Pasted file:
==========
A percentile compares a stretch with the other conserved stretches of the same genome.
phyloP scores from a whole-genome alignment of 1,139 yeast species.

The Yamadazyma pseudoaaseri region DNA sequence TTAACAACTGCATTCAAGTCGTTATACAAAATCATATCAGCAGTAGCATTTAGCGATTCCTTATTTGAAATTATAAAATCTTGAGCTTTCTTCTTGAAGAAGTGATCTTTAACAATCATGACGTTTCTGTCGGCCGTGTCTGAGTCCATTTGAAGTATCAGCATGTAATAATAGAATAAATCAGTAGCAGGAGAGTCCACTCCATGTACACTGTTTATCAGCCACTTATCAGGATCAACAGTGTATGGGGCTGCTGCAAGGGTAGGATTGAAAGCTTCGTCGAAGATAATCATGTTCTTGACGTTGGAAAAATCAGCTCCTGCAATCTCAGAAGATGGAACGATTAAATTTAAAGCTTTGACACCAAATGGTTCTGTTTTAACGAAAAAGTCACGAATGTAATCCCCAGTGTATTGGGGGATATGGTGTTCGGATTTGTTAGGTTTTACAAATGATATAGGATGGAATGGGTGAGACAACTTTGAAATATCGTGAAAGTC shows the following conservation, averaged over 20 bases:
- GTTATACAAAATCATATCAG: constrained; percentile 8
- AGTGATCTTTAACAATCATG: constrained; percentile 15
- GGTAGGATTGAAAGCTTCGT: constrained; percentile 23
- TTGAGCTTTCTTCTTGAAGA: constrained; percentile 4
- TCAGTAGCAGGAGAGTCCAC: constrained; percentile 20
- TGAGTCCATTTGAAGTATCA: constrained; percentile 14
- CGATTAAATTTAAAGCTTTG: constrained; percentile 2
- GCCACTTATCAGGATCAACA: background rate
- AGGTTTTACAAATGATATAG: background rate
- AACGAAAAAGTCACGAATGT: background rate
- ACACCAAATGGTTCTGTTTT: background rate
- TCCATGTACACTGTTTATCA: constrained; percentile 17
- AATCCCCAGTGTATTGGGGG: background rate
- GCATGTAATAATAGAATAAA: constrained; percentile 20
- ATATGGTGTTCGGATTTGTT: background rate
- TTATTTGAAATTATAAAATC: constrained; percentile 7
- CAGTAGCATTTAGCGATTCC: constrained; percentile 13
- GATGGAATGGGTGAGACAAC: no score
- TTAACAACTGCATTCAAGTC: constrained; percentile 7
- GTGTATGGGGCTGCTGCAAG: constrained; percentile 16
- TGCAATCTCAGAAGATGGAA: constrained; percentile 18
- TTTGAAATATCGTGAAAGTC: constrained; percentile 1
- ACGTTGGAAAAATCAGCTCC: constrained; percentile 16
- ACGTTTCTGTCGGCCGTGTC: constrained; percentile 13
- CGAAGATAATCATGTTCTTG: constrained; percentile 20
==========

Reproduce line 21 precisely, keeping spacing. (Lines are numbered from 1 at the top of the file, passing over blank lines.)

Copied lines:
- GATGGAATGGGTGAGACAAC: no score